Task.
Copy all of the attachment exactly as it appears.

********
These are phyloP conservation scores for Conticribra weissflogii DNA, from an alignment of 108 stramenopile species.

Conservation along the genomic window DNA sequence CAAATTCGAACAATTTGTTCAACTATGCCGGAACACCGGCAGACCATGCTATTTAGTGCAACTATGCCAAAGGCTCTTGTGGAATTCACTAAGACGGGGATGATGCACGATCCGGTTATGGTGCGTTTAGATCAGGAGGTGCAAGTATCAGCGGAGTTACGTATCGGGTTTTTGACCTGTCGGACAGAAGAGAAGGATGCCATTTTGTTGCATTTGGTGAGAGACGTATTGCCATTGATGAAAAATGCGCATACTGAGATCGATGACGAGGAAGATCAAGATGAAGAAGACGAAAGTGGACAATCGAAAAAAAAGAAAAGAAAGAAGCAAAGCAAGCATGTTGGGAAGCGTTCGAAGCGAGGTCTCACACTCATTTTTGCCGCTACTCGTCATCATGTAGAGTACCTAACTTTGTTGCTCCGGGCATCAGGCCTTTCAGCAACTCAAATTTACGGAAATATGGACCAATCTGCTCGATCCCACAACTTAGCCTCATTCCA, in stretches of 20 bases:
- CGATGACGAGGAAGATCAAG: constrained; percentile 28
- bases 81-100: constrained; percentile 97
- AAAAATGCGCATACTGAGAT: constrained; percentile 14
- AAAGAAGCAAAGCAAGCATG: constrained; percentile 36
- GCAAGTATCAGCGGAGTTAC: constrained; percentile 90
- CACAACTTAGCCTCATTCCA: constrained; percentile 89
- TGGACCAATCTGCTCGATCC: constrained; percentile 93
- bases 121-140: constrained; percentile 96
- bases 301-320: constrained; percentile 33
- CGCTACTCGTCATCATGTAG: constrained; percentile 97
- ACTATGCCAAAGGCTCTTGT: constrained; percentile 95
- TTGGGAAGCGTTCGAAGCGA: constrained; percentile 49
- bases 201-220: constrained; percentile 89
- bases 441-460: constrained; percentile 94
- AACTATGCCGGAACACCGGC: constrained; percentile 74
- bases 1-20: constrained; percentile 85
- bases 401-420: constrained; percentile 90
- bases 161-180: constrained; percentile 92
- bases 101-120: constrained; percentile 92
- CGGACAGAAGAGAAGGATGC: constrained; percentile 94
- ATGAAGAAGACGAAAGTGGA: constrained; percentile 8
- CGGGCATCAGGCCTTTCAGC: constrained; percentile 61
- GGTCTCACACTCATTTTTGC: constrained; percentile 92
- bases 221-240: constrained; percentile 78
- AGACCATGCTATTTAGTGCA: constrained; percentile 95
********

These are phyloP conservation scores for Conticribra weissflogii DNA, from an alignment of 108 stramenopile species.

Conservation along the genomic window DNA sequence CAAATTCGAACAATTTGTTCAACTATGCCGGAACACCGGCAGACCATGCTATTTAGTGCAACTATGCCAAAGGCTCTTGTGGAATTCACTAAGACGGGGATGATGCACGATCCGGTTATGGTGCGTTTAGATCAGGAGGTGCAAGTATCAGCGGAGTTACGTATCGGGTTTTTGACCTGTCGGACAGAAGAGAAGGATGCCATTTTGTTGCATTTGGTGAGAGACGTATTGCCATTGATGAAAAATGCGCATACTGAGATCGATGACGAGGAAGATCAAGATGAAGAAGACGAAAGTGGACAATCGAAAAAAAAGAAAAGAAAGAAGCAAAGCAAGCATGTTGGGAAGCGTTCGAAGCGAGGTCTCACACTCATTTTTGCCGCTACTCGTCATCATGTAGAGTACCTAACTTTGTTGCTCCGGGCATCAGGCCTTTCAGCAACTCAAATTTACGGAAATATGGACCAATCTGCTCGATCCCACAACTTAGCCTCATTCCA, in stretches of 20 bases:
- CGATGACGAGGAAGATCAAG: constrained; percentile 28
- bases 81-100: constrained; percentile 97
- AAAAATGCGCATACTGAGAT: constrained; percentile 14
- AAAGAAGCAAAGCAAGCATG: constrained; percentile 36
- GCAAGTATCAGCGGAGTTAC: constrained; percentile 90
- CACAACTTAGCCTCATTCCA: constrained; percentile 89
- TGGACCAATCTGCTCGATCC: constrained; percentile 93
- bases 121-140: constrained; percentile 96
- bases 301-320: constrained; percentile 33
- CGCTACTCGTCATCATGTAG: constrained; percentile 97
- ACTATGCCAAAGGCTCTTGT: constrained; percentile 95
- TTGGGAAGCGTTCGAAGCGA: constrained; percentile 49
- bases 201-220: constrained; percentile 89
- bases 441-460: constrained; percentile 94
- AACTATGCCGGAACACCGGC: constrained; percentile 74
- bases 1-20: constrained; percentile 85
- bases 401-420: constrained; percentile 90
- bases 161-180: constrained; percentile 92
- bases 101-120: constrained; percentile 92
- CGGACAGAAGAGAAGGATGC: constrained; percentile 94
- ATGAAGAAGACGAAAGTGGA: constrained; percentile 8
- CGGGCATCAGGCCTTTCAGC: constrained; percentile 61
- GGTCTCACACTCATTTTTGC: constrained; percentile 92
- bases 221-240: constrained; percentile 78
- AGACCATGCTATTTAGTGCA: constrained; percentile 95